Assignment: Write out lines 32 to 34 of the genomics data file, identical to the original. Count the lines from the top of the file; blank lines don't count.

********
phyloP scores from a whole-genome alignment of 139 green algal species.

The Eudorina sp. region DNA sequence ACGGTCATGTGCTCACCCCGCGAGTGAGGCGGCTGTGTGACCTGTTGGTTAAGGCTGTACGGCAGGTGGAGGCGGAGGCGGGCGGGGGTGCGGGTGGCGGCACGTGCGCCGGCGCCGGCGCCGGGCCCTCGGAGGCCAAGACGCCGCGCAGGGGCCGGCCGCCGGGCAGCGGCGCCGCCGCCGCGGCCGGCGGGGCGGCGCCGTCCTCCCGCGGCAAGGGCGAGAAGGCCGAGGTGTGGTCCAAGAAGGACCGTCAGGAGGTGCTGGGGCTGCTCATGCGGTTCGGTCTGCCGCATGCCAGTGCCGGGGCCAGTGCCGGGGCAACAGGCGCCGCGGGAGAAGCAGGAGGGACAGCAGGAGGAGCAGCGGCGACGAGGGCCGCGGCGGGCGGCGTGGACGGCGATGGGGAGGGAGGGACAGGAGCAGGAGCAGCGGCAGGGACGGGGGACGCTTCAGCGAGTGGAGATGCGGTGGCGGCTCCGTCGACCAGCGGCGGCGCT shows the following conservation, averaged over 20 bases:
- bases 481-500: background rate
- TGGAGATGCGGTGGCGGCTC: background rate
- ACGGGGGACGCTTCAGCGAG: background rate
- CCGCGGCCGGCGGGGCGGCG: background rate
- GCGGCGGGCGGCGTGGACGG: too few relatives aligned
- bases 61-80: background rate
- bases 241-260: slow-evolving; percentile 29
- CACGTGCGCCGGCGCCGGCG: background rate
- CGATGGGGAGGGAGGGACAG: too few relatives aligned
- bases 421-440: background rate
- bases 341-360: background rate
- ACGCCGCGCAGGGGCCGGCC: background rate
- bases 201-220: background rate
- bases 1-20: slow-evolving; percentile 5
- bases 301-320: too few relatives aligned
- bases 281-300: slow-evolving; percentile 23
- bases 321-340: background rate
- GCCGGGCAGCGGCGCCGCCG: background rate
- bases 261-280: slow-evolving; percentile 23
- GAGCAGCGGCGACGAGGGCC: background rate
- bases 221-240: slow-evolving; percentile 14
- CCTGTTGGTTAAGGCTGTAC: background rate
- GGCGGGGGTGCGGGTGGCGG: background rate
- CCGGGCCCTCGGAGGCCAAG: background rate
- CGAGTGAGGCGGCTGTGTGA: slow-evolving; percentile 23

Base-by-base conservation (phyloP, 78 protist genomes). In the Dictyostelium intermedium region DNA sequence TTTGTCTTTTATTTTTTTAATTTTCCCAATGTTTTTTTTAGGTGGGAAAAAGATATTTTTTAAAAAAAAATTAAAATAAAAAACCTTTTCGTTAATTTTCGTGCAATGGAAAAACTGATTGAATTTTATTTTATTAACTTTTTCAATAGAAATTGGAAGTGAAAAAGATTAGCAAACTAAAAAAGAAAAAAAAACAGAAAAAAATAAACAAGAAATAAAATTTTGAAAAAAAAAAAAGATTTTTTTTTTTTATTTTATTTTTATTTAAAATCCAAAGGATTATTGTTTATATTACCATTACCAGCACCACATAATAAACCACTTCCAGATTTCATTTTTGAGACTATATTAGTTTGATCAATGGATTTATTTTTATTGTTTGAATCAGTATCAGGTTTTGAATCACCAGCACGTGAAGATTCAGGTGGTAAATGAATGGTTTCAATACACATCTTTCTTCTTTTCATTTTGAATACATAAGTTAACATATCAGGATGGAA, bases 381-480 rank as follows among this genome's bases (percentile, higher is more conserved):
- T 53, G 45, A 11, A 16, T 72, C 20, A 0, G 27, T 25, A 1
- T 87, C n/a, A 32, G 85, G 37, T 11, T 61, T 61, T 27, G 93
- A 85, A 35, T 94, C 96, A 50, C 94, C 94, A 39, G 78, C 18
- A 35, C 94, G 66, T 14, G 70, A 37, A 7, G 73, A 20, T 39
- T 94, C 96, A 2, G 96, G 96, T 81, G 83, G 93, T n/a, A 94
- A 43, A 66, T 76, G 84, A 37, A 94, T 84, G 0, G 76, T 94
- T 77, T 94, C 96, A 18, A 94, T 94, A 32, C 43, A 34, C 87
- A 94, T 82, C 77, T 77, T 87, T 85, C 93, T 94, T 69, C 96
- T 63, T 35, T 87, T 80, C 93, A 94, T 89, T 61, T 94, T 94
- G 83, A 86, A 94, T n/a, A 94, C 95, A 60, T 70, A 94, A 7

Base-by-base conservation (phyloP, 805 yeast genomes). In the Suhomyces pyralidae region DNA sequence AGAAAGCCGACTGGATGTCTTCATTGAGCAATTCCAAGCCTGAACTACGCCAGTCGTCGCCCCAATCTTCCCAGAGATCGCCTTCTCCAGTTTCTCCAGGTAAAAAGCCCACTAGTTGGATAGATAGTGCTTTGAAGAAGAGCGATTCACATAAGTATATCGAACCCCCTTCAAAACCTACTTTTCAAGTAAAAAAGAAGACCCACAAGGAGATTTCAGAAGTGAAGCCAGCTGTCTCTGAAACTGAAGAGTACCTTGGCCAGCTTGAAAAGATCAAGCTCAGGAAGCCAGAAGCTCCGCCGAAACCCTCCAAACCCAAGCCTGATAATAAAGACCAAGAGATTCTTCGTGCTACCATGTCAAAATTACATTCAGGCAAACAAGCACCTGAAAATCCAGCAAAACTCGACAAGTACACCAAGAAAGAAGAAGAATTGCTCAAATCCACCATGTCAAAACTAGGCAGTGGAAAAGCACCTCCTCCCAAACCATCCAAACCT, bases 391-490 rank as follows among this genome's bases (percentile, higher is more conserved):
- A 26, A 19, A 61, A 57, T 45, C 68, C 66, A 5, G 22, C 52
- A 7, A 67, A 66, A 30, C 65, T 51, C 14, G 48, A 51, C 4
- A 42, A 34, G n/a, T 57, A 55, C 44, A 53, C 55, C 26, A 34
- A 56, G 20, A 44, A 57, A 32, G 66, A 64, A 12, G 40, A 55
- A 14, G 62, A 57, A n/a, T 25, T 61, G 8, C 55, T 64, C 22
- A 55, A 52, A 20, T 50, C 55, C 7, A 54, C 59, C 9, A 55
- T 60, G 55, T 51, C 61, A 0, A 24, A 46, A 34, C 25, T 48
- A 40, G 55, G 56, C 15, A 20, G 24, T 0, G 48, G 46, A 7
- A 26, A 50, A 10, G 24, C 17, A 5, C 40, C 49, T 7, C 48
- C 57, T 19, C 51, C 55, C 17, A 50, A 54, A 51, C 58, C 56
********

- A 35, C 94, G 66, T 14, G 70, A 37, A 7, G 73, A 20, T 39
- T 94, C 96, A 2, G 96, G 96, T 81, G 83, G 93, T n/a, A 94
- A 43, A 66, T 76, G 84, A 37, A 94, T 84, G 0, G 76, T 94